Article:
Inside Arthur’s Restaurant: Midcentury in midtown

The Chase's latest is a loving homage to the founder's late dad — and a modern tribute to the diners and steak houses of 1950s New York


Arthur’s (12 St. Clair East, at Yonge, 647-348-7000, arthursrestaurant.ca) is the newest restaurant from the Chase Hospitality Group. For the president of the restaurant group, Steven Salm, it’s also the most personal.

“Arthur” is Salm’s dad, a Holocaust survivor who died in 2012 – just a few days before his son officially founded the company. While the next few years would see CHG experiment with a variety of concepts – from high-end seafood and sushi (The Chase, Kasa Moto) to plant-based dining (Planta) and chi-chi French fare (Colette) – eventually, Salm felt it was time to create something “more driven from the heart and passionate”.

Growing up in New York, Salm’s day-to-day life revolved around massive family meals. “I had a Jewish-American upbringing, and it was always a lot of food, all the time. Both of my parents were obsessed with cooking,” he recalls.

On weekends, Arthur would take his son on runs to the bagel store and the appetizing shop for seafood, asking him to taste-test slices of sturgeon.

When Arthur passed, he left a massive collection of letters, stamps, flyers and newspaper clippings to his son — ephemera that now coats the walls of Arthur’s, in rows and rows of gilded frames. “I never really took the time to look at it, understand it, in a way I did for this restaurant,” Salm says.

Some postcards, sent by family members during the war, are framed photo-side forward, hiding Third Reich-era German postage stamps. Some letters announce the passing of family members. And a series of report cards shows Arthur’s English grades leaping forward year by year ,as the North American newcomer learned the language.

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Natalia Manzocco

It’s a tribute to a father by his son, but Arthur’s also stands as an ode to the steak houses and delis of the elder Salm’s heyday. The round dining room is topped with a dark, geometric ceiling meant to recall the bottom of a cut-crystal drinking glass. The low, cushy booths are flanked with individual ice buckets with little stands. Even the wait staff wear white shirts, dark ties and aprons embroidered with the restaurant’s name. The effect is decidedly mid-century – without making diners feel like they’ve been teleported to the Sterling Cooper set. 

“We didn’t want guests to feel like, ‘Oh my god, I’m living in a time warp,’” Salm says. “We wanted everything to be as plush and as rich-looking as you would expect from that era — but we’ve updated that, because this is a restaurant that’s open in 2019.”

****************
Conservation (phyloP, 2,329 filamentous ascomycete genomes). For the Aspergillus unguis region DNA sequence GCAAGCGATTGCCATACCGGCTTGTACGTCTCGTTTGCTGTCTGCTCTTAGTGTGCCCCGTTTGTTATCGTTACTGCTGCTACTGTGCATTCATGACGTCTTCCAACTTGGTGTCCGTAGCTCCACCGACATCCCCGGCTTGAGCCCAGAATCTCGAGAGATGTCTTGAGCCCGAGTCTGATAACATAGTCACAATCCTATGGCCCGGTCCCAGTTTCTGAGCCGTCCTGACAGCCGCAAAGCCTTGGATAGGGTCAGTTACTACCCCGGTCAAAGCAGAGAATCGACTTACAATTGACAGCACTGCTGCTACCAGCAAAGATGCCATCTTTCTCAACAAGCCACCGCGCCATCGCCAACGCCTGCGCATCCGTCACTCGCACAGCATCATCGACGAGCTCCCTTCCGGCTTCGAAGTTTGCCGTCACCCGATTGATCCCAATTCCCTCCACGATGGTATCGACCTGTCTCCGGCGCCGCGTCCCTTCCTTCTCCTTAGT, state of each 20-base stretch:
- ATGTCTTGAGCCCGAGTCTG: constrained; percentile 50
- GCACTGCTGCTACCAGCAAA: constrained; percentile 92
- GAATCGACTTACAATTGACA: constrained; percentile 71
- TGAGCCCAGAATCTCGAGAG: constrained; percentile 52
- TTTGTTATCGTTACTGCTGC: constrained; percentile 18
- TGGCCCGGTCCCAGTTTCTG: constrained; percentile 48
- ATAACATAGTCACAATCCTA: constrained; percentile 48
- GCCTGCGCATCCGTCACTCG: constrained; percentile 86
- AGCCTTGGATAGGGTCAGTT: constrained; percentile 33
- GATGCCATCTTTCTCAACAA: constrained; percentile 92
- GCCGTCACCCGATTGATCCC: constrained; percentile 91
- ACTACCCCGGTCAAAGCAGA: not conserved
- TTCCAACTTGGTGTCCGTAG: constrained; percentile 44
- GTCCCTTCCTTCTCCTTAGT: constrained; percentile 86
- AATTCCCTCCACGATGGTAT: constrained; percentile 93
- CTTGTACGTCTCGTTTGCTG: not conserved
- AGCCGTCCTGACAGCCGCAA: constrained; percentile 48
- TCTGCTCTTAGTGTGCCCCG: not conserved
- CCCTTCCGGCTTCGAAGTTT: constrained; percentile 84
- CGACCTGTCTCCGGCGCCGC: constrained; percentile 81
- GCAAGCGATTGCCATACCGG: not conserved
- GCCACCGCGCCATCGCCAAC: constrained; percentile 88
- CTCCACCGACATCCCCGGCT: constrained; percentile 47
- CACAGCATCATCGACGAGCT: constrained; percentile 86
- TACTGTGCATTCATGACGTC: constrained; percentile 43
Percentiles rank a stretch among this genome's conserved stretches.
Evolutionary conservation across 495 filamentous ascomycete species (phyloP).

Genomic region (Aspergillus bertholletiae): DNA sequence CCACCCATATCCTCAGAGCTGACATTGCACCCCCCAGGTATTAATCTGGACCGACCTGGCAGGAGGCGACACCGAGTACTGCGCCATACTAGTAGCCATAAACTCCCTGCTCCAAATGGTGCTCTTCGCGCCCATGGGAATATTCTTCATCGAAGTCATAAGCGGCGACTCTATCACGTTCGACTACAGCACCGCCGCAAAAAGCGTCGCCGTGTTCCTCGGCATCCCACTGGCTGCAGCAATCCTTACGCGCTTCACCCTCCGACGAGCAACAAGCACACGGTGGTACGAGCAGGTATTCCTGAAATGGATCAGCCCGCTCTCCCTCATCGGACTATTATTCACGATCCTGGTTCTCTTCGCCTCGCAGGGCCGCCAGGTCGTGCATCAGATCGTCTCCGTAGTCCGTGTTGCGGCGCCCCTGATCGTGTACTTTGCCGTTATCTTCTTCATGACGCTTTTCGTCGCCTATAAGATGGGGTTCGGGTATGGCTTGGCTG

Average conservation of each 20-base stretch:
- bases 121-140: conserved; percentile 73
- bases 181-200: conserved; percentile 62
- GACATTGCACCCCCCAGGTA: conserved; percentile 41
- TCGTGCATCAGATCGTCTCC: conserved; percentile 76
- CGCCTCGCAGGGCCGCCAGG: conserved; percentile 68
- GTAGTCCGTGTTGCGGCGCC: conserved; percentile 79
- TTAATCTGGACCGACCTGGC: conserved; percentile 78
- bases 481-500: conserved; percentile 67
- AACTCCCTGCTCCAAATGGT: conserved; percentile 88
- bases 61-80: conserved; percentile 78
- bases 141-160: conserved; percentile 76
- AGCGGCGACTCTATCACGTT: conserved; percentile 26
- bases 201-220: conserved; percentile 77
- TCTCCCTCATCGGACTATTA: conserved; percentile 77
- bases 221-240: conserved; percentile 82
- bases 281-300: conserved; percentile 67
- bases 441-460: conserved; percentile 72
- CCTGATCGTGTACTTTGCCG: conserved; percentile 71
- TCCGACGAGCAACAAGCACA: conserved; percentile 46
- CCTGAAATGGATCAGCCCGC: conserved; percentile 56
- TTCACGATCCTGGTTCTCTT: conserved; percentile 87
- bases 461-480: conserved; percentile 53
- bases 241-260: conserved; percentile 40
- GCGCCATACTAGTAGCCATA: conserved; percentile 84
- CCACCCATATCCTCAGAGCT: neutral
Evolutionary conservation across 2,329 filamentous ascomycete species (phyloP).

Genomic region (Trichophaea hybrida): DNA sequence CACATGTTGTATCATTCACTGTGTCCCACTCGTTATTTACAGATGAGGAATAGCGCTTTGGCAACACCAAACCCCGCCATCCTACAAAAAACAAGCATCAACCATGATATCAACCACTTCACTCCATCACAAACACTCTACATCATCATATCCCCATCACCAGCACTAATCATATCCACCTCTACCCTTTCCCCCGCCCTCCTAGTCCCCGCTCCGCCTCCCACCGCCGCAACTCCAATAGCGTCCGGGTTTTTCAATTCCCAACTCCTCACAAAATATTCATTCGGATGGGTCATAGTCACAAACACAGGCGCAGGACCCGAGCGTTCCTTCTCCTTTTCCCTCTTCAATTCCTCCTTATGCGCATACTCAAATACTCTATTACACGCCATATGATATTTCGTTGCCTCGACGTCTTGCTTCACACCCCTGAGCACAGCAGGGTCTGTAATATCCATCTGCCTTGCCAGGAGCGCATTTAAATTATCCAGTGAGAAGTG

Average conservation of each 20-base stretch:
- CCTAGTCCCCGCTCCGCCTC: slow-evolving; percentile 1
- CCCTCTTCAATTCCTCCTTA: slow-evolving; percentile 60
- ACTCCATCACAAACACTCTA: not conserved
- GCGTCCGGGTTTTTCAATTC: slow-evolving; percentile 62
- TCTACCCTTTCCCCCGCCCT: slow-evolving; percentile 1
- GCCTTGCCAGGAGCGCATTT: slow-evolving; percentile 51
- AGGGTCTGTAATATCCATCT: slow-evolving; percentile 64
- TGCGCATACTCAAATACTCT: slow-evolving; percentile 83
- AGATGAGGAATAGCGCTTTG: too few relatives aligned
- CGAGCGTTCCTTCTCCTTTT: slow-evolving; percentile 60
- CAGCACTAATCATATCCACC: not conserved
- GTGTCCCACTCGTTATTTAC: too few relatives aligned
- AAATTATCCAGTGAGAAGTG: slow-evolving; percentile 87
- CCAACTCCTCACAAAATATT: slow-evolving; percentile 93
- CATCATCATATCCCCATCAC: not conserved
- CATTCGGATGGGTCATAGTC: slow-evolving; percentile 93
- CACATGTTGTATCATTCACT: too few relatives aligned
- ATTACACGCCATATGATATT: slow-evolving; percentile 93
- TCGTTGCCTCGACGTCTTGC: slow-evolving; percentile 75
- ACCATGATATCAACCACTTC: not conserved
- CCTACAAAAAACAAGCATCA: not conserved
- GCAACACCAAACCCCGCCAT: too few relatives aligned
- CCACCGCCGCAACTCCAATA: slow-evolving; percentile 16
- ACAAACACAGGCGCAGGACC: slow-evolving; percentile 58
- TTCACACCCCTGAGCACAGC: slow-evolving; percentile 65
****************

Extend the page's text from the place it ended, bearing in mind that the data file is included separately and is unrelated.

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Natalia Manzocco

More subtle modernization is at work on the menu, which leans heavily on throwback dishes like oysters Rockefeller and crab cakes, plus a sprinkling of nostalgic Jewish eats like matzo ball soup. 

“There’s a bit of a French undertone, as the food scene was back in the 50s, 60s, even the 40s,” says Chase culinary director Tyler Shedden. “We’re just trying to update that stuff a little bit, staying true to what it is. A lot of that stuff tended to be a bit overwrought, in my opinion, over the years.”

Part of that is retooling a slate of meat- and butter-heavy dishes to place a larger emphasis on seafood and veggies (The Chase has a mandate that all of their menus be at least one-quarter vegan). 

“A restaurant like this being 25 per cent plant-based would not be something you would see in the 50s and 60s,” Shedden says. “We’ve shifted drastically away from (red meat), for the purpose of sustainability and the way eating trends are going.”

So what would Arthur think of the restaurant that bears his name? Knowing him, his son admits, he probably would be embarrassed by all the attention.

“But I think he’d be so insanely proud of everything – from even before this restaurant,” Salm says, adding: “I think he would probably be angry at me that brunch isn’t open yet.”

But as of this weekend, it will be — and there’s going to be plenty of bagels and sturgeon on the breakfast menu.

Here’s a closer look at the menu:

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Natalia Manzocco

The shrimp and avocado ($16.95) features a mound of Fogo Island shrimp mixed with cucumber, avocado, celery, chives, tarragon and a lemon vinaigrette, piled high on half an avocado with a smear of Russian dressing on the bottom.

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Natalia Manzocco

The tuna tartare ($22.95) comes dressed in a sauce ravigote, which Shedden describes as a French-style salsa verde with anchovies, herbs, confit garlic and lemon zest. Sherry vinegar is added to order, and the dish is topped with confit tomato slices and served with lettuce for scooping. 

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Arthur’s Dungeness crab cake ($38.95) is a pretty classic rendition, save for the shreds of phyllo dough used in lieu of breading. It’s served with a tartare sauce made with house lacto-fermented pickles.

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The “club salad” ($22.95) is a beefed-up take on the Cobb, with breaded chicken, blue cheese, jammy eggs, avocado, bacon and, as Shedden puts it, “all the lettuces we have.”

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The short menu of classic desserts includes a sizeable slice of chocolate cake served with Chantilly cream and chocolate sauce, and a New York cheesecake with caramel and passion fruit (both $13.95).

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Natalia Manzocco

food@nowtoronto.com | @nataliamanzocco

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